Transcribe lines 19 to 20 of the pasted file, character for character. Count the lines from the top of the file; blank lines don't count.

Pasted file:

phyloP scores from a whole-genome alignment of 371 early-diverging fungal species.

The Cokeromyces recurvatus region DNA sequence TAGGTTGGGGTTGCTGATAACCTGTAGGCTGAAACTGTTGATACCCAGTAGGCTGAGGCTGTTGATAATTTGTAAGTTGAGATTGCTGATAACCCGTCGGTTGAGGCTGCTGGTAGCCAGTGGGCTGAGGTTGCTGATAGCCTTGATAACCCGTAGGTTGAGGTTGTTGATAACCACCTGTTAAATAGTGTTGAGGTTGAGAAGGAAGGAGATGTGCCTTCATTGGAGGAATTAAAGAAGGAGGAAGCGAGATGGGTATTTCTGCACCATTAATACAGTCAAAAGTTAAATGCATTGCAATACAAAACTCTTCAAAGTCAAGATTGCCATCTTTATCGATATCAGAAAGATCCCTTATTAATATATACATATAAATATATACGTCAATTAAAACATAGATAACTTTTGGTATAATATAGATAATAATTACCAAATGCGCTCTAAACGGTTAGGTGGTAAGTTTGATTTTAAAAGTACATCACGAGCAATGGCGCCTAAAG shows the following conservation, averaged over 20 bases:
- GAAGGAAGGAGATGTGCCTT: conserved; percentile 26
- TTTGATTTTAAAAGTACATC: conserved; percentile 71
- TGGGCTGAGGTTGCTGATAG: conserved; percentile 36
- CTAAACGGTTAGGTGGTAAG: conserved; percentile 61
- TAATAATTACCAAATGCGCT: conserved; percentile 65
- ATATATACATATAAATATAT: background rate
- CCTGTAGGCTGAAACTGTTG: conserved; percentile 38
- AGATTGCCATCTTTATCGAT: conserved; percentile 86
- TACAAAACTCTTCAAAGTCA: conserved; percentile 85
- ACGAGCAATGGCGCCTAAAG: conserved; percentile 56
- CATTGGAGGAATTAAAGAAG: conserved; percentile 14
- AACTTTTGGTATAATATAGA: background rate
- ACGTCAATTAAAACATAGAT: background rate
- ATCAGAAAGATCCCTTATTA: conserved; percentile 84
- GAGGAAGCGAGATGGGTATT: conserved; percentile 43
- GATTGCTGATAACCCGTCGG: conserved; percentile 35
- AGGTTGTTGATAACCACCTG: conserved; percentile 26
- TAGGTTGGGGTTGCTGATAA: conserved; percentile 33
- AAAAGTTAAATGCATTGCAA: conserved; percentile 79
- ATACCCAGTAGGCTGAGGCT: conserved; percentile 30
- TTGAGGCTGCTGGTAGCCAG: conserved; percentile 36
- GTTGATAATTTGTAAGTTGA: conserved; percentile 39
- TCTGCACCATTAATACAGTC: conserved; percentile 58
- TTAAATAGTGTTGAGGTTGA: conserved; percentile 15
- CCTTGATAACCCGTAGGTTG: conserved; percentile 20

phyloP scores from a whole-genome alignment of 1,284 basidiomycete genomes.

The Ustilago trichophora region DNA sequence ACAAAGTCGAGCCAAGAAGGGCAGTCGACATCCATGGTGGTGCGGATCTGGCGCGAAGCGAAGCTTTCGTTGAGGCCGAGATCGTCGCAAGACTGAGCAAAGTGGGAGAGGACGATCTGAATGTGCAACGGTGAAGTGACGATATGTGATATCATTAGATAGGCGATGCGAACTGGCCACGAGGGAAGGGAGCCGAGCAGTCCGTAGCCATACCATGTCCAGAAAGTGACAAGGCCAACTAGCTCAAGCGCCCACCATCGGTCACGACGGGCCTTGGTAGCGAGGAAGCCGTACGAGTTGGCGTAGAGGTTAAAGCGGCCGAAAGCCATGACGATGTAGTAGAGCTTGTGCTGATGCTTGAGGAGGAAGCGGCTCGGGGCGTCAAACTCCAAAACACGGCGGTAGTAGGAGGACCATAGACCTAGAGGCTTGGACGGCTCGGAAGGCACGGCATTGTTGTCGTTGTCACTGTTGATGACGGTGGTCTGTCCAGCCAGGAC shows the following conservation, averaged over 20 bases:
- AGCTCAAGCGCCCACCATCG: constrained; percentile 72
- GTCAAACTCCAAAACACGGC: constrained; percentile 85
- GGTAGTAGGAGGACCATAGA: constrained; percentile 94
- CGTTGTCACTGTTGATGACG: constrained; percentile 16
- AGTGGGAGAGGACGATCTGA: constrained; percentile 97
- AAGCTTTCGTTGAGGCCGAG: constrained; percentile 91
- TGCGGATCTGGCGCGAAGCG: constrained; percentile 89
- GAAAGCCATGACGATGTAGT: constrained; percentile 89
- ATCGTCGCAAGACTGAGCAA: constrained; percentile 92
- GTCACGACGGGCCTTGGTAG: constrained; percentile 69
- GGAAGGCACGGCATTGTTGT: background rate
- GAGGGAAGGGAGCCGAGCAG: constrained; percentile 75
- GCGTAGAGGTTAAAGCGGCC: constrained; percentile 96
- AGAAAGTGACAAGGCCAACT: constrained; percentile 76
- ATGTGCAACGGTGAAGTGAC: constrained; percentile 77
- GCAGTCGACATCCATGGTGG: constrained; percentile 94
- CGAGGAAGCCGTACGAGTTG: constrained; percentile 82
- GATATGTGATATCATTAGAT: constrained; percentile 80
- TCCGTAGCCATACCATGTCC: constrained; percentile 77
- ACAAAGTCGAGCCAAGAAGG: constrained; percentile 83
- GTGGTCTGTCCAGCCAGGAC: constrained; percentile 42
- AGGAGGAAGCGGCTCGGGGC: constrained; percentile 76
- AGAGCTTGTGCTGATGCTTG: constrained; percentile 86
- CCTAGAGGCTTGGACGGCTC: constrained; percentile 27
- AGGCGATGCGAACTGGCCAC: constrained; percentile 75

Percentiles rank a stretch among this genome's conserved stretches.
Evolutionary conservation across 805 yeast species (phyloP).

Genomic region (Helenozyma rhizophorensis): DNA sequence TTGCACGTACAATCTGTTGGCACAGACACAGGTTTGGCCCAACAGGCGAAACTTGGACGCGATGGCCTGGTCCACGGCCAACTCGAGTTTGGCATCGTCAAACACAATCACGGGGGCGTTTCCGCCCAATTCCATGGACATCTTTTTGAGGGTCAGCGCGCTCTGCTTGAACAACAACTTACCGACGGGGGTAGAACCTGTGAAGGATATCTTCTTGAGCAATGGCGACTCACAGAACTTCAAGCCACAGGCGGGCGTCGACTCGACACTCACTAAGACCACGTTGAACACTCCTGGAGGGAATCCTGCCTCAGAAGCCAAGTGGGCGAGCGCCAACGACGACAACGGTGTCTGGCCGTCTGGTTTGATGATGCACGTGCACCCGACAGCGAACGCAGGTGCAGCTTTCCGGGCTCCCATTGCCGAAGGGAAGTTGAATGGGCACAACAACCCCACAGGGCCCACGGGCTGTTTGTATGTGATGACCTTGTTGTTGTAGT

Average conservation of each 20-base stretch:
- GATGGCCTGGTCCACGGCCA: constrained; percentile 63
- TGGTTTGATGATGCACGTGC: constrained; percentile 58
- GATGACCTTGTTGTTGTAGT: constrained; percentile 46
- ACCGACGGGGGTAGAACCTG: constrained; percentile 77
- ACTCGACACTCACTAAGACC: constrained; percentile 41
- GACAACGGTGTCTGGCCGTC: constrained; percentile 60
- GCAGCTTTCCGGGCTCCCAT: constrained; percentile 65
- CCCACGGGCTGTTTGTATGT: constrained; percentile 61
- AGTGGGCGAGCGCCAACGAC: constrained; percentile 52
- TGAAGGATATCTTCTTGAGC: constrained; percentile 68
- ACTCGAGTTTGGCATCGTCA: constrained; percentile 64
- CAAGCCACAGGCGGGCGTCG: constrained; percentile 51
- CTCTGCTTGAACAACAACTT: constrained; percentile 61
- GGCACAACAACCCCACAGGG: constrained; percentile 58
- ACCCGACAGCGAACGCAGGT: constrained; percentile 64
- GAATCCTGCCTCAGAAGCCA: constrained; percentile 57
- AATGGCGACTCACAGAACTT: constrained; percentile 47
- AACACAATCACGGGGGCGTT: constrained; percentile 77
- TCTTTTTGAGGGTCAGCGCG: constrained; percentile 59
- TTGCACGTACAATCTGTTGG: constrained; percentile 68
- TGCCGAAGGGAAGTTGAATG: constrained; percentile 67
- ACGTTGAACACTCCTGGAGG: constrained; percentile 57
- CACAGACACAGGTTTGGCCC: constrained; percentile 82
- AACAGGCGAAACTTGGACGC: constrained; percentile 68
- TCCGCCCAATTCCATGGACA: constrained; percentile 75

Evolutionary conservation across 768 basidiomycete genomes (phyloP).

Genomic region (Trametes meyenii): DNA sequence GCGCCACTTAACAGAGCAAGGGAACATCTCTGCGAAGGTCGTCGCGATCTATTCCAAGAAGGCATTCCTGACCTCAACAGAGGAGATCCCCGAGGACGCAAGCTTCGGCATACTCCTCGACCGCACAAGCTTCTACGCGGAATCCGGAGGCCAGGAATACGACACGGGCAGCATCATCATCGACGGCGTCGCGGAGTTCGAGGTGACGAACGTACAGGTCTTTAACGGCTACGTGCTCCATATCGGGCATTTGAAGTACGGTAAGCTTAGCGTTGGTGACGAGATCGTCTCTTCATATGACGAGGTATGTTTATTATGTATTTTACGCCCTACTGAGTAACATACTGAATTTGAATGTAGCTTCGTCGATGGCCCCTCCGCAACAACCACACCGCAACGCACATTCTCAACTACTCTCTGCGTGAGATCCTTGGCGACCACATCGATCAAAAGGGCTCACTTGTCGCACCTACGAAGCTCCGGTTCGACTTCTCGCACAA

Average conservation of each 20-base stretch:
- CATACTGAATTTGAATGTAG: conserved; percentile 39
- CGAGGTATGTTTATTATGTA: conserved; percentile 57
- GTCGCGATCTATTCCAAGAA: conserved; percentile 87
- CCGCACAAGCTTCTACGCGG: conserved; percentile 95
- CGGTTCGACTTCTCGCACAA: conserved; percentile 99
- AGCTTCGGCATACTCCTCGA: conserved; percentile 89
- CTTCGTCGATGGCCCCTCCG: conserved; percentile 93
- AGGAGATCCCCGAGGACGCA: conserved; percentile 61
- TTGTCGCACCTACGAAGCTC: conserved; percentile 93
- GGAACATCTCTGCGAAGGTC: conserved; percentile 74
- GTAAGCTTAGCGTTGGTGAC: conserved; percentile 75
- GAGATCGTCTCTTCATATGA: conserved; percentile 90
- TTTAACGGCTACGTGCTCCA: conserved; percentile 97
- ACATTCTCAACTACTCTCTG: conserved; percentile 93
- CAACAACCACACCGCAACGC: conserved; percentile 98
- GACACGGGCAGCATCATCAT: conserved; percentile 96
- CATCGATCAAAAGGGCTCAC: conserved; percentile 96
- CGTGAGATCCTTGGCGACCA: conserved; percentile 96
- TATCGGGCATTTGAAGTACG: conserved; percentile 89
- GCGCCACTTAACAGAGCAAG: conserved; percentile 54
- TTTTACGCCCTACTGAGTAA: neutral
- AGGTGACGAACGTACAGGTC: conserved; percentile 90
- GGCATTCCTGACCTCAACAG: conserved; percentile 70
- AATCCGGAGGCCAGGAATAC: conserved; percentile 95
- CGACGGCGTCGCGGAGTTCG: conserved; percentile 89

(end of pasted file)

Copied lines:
- AGGTTGTTGATAACCACCTG: conserved; percentile 26
- TAGGTTGGGGTTGCTGATAA: conserved; percentile 33